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Thread: Door/gate construction questions

  1. #1
    Join Date
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    Door/gate construction questions

    My wife wants me to build a garden gate. She does give me conceptual drawings which I have to figure out how to build - see the attached picture. The gate will be about 70" high and about 36" wide and will have vertical slats with a narrow space between the slats, maybe 1/4" or 3/8".

    Question 1: I plan to mortise the rails into the stiles. The stiles will be wider than shown in the picture, maybe 4.5 inches. I'm concerned about wood movement, especially since the gate will be outside. I'm thinking about making a double tenon on both rails. Do you think that will work okay for wood movement?

    Question 2: Do you think this joinery will be strong enough that the gate won't sag?

    Question 3: What glue would you use? Epoxy?

    Question 4: Right now, I'm planning on using white oak. What other wood would you recommend that's reasonably priced and will stand up outside? Mahogany is too expensive.

    Any other comments you'd like to give a novice gate builder will be appreciated.

    Mike
    Ancora imparo
    Go into the world and do well. But more importantly, go into the world and do good.

  2. #2
    Join Date
    Dec 2006
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    535
    Hi Mike,

    If it were me, I'd do wedged & pinned through tenons, no glue. If the joints are a snug slip fit, it won't sag even without the wedges. The lack of glue means that if it starts to sag, say from the rail shrinking a bit, you just put a wedge under the outside corner to straighten the door, then knock the wedges in a bit more.

    But thats just me, I'm kinda wired funny.

  3. #3
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    I built 2 sets of garage doors and so far so good. They are much bigger than what your planning.

    I used loose tenons because my parts were to big to stand on end on the table saw and my hand cutting skills were not, probably still are not, good enough at the time. Standard tennons should be more than adequate. I used Titebond .... three? What ever their outdoor/waterproof glue is.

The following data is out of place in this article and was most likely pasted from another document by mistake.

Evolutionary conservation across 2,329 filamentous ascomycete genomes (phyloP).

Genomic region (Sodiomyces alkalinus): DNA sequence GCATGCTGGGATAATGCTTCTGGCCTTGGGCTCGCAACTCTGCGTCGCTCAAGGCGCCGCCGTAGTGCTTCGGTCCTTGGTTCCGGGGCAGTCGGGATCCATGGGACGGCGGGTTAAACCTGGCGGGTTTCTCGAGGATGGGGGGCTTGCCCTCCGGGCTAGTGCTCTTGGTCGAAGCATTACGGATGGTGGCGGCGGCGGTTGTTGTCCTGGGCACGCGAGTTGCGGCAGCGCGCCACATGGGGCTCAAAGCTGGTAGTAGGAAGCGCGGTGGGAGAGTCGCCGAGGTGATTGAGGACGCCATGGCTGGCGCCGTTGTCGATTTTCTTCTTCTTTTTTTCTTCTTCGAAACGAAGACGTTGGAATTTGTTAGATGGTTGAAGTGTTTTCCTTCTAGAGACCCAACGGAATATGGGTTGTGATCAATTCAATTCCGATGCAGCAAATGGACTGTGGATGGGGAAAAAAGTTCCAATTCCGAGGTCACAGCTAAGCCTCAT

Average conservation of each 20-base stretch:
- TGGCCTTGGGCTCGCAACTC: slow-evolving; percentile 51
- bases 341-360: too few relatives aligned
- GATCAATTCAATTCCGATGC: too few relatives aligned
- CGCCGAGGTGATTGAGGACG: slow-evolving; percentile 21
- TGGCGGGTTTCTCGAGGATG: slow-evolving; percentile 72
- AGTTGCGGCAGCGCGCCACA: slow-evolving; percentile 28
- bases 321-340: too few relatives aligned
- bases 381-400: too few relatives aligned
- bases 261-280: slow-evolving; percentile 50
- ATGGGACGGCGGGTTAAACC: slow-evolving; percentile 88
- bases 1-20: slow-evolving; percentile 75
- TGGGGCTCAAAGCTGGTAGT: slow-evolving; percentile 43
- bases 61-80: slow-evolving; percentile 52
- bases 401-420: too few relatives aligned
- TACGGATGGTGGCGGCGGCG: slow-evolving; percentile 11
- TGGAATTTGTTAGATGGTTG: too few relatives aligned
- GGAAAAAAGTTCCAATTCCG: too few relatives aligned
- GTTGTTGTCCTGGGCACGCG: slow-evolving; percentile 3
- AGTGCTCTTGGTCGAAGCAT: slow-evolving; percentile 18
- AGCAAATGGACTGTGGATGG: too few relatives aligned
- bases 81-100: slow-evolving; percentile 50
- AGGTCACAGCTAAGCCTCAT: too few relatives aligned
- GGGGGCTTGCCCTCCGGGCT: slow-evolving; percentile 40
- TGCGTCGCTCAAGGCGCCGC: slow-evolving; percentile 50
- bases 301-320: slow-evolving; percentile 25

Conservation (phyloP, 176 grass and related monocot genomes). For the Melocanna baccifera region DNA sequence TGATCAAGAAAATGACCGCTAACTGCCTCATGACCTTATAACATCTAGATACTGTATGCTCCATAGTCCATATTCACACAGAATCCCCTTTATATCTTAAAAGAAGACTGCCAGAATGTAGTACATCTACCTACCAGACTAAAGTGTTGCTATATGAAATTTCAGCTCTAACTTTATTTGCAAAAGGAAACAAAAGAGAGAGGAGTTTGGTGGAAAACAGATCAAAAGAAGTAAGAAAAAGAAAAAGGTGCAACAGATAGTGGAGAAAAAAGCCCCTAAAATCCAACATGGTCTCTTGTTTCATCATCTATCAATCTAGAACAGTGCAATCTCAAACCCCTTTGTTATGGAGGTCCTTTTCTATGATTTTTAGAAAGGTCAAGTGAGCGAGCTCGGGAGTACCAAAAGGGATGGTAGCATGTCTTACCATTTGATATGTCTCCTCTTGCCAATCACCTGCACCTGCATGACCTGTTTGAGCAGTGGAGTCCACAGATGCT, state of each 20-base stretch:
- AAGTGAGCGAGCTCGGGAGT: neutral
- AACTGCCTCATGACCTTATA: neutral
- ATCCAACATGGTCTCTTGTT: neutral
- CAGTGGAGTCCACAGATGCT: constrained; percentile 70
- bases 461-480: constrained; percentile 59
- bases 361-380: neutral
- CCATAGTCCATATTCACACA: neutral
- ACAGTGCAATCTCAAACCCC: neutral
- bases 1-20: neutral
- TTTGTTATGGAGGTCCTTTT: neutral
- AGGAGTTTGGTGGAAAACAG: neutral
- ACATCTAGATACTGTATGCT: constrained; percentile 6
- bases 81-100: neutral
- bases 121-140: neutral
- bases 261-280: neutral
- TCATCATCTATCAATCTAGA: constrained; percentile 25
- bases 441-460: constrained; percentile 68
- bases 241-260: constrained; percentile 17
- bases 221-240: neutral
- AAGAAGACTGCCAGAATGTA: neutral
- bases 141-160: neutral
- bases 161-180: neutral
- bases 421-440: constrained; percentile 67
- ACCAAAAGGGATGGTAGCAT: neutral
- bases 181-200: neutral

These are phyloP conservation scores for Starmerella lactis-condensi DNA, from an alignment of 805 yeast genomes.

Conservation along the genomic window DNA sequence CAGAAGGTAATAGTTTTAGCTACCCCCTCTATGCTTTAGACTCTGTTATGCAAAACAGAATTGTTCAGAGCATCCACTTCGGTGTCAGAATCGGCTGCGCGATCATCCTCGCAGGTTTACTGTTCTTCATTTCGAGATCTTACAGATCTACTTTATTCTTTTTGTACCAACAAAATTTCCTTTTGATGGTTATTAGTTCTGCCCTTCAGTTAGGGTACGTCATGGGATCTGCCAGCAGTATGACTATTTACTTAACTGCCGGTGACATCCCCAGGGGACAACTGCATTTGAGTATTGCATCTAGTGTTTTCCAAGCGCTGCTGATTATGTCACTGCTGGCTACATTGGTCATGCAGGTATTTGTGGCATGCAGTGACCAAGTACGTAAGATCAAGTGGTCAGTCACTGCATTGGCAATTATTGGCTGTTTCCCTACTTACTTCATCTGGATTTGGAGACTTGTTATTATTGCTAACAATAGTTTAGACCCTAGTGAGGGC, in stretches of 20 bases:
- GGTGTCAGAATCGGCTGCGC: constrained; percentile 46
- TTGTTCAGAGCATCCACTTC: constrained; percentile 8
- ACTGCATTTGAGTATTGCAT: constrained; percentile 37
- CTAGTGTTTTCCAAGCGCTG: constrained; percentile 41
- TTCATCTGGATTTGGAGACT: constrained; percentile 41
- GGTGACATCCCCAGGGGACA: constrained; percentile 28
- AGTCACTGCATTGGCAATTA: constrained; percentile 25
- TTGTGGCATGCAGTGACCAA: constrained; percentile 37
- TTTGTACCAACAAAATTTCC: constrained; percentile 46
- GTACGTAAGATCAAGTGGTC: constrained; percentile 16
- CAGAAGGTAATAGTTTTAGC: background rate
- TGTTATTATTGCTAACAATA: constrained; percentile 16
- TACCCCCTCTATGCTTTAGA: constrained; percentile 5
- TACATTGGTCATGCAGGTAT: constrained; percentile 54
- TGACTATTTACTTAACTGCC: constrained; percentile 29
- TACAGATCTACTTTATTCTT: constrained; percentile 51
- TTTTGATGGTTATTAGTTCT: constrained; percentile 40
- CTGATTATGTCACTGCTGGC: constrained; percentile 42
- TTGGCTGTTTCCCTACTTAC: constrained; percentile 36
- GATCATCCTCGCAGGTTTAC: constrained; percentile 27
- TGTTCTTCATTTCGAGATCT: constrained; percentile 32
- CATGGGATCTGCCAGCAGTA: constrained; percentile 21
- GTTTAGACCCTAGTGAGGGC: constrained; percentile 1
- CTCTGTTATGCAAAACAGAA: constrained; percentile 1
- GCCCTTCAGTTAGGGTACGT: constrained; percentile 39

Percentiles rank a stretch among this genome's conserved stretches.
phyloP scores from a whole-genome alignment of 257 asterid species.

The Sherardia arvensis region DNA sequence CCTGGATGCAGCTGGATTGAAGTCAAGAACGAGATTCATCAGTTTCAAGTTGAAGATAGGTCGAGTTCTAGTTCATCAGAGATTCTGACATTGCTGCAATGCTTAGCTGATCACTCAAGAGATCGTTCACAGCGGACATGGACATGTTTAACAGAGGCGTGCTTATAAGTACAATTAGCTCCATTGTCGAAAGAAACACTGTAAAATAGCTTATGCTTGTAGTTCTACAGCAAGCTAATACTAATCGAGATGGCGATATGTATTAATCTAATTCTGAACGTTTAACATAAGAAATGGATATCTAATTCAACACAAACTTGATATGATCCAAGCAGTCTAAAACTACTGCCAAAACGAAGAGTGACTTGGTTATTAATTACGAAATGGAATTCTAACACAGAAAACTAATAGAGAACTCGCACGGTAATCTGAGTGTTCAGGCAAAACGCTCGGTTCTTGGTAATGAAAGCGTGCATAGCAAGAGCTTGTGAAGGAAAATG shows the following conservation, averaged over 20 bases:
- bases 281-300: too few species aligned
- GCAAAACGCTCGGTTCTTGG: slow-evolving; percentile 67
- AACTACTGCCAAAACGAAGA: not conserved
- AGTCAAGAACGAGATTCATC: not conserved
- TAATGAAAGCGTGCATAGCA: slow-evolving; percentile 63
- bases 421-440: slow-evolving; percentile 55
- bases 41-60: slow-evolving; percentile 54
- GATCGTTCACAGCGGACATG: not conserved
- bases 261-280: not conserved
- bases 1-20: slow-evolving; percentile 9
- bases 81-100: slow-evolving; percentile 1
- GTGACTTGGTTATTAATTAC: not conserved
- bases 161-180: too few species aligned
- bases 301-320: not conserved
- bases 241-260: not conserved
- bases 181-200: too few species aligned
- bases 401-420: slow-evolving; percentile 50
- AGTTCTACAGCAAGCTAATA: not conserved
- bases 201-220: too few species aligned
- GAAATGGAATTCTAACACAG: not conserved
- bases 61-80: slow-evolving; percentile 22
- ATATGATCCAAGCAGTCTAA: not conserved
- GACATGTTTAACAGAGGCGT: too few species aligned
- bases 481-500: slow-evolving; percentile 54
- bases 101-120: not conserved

I found cypress for my doors. Light weight and easy to work with. Maybe not be very cheap in Cali though. It wasn't that cheap here but I have since found better suppliers.

    I have since built a set of 5' long gates and side panels but they are not installed yet. Waiting on the tractor to be resurrected so can use the auger for the post holes. But I used the same methods and have no fear of them sagging. The hinges are probably the weakest point.
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  4. #4
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    Do not underestimate the strength you will need when you hang it. Sooner or later, probably sooner, someone will swing from it. Gates can be problematic and are not as simple a thing as they look.
    "Folks is funny critters."

    Think for yourselves and let others enjoy the privilege to do so, too. ~Voltaire

  5. #5
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    Thanks for the advice. I'll check on the cost of cypress - it is available here. And thanks for the advice about the hinges. I'll get some big ones, maybe in brass.

    I'll post pictures when I complete it.

    Mike
    Ancora imparo
    Go into the world and do well. But more importantly, go into the world and do good.

  6. #6
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    Whatever hinges you use, consider mortising them in. It is amazing how much strength that will add to the equation. Means the thing isn't totally relying on the shear strength of the screws.

  7. #7
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    Quote Originally Posted by Carol Reed View Post
    Whatever hinges you use, consider mortising them in. It is amazing how much strength that will add to the equation. Means the thing isn't totally relying on the shear strength of the screws.
    Excellent suggestion. I'll do that. It'll probably look better also.

    Mike
    Ancora imparo
    Go into the world and do well. But more importantly, go into the world and do good.

  8. #8
    In terms of the wood...you're in California, close to the source of perhaps one of the best woods for outdoor use, and a light one too. Red Cedar would by my choice for its resistance to rot and its lightness, the latter helping to keep the gate from sagging. It's easy to machine, and team it up with mortise and tenon joinery and a type II glue, and you've got something that should last a long time provided it doesn't take abuse from little people swinging on it

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